Why Writers Watch
My sister is a Clinical Neuropsychologist. I have yet to see a person meet her and not worriedly suggest that she has been psychoanalysing them.
Little do they know that this couldn’t be further from the truth. It’s not my sister who’s watching them. It’s me.
You see, I’m a writer.
It is instinctual for me and those of my kind to watch. We watch the way you walk, stand, sit, even the way your smile spreads from the left side of your mouth to the right.
We watch how one leg kicks out a little faster than the other, how you nervously rub your lips together before saying something important and even how far you lean forward to sit.
Every little thing about you is interesting.
Recently I arrived two hours early for an evening class. I’m the kind of person who arrives early to everything.
I sit for hours in airports, bars and parks before the designated time to do so. It’s not because I’m particularly anxious about being on time or that I enjoy solitude, although I do, it is purely because I like to watch.
So there I was, two hours early, toting my notebook and a glass of Shiraz at the café downstairs. I made all of the small little movements and flutters to make it appear as though I was about to do some ‘serious’ work type behaviour but what I really did was lift my eyes and ears to the room around me.
On the first week I was immersed listening to a conversation between an elderly couple who were reminiscing about their travels through South America.
Although both in the latter half of a century on Earth the woman seemed a little younger. She attentively brought her husband hot tea from the counter and placed an adoring hand on his upper knee.
There weren’t many words shared between them. They didn’t need words. They communicated with glances and small smiles and seemed symbiotic even to the extent that by the end of their drinks they were sipping simultaneously.
On the second week I sat with my red wine and had the great pleasure of observing a first date. Ooooh I love watching first dates. They have to be one of my favourite ‘watching’ experiences. There is so much nervous energy and uncertainty.
From my spot in the corner I watched this rather odd couple; a beautiful young woman in sexy spray-painted leggings and a much older portly gentlemen with a monk’s crescent of hair and a business shirt pulled tightly over his tummy as plastic over a basketball.
He so painfully wanted to impress her that he assumed a ‘Downton Abbey’ formality asking loudly at the counter “Could you please tell us which hot drinks you serve at this establishment?” She cringed and he hovered hopefully as her ‘hot drink’ benefactor.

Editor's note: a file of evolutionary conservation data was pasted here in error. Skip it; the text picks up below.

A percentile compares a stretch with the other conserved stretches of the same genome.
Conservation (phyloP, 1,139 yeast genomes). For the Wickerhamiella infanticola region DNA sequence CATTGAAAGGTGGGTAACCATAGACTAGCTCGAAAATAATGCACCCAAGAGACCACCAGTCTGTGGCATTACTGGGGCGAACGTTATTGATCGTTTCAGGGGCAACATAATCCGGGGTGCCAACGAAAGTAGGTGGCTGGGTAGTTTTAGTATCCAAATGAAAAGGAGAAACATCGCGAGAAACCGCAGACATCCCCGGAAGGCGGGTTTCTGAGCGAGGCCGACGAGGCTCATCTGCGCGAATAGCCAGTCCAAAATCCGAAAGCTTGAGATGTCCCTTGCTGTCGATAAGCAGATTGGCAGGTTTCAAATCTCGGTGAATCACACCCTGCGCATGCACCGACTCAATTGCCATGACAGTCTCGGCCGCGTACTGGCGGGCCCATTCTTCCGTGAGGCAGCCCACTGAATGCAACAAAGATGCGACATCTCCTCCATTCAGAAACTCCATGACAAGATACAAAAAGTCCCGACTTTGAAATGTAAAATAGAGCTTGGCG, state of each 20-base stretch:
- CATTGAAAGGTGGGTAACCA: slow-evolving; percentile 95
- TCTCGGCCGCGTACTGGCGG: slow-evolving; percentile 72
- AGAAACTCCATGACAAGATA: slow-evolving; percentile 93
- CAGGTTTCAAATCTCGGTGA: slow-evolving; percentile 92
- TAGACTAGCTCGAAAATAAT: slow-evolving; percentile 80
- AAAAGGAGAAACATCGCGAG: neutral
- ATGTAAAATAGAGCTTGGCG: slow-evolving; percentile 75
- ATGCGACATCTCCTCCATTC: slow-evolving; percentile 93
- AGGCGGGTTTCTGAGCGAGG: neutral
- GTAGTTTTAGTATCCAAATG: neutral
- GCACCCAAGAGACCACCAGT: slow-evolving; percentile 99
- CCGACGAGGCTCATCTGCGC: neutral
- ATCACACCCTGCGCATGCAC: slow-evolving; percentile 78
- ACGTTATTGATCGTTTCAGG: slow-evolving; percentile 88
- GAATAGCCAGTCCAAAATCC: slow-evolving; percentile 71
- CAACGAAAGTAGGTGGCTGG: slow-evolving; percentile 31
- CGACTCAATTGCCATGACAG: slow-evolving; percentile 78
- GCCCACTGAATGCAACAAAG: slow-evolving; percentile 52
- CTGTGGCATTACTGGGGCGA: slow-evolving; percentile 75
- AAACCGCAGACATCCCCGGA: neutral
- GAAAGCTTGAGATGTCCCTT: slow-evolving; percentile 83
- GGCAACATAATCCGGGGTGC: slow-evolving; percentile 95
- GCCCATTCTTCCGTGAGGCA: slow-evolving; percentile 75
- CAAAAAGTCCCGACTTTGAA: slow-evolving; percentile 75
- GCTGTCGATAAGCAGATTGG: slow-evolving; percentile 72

On the third week I was onto my second glass of red when a linen adorned older woman and young Adonis sat down to a sandwich. My mind immediately imagined a torrid affair.
It was the ‘watching’ jackpot. But it didn’t take long to realise that instead of pre-copulation carbohydrate it was instead a language lesson.
The young Italian man sat patiently as the glamorous older lady fumbled through an I-pad assisted conversation with him in his native tongue.
He seemed distracted but occasionally stroked her upper arm in encouragement which I can assure you she indeed found very encouraging.
There are over 300 000 people in Australia who would fill their occupation as ‘writer’ on the type of paperwork that asks this question.
That’s a lot of people ‘people’ watching.
But watching is far removed from its ugly cousin stalking, or even its mutated sister slander. No, watching is altogether different. It’s a writer’s lifeblood. It’s the joy of observing every little beautiful thing about what it is to be human and every person’s unique experience of that condition.
I once had a writing teacher say that she loved to watch people fight. It wasn’t because she enjoyed conflict or that she was into a bit of biffo. No, it was because it is in an argument that a person responds instinctually.
When a writer observes true instinct they can colour their characters with the sort of complexity that breathes life into them.
We aren’t to be feared. We are good people, we truly are.
And we aren’t watching you so that we can write about you. We are watching you so that we can understand people and write compelling and human characters from the swill of ‘conversations-listened-to’ that swirl within us.
So to the elderly couple, the first date and the language lesson I say thank you. I don’t know your names and I don’t want to. But I do know how you react to touch, hot drinks and new languages and for that my characters and I will be forever indebted.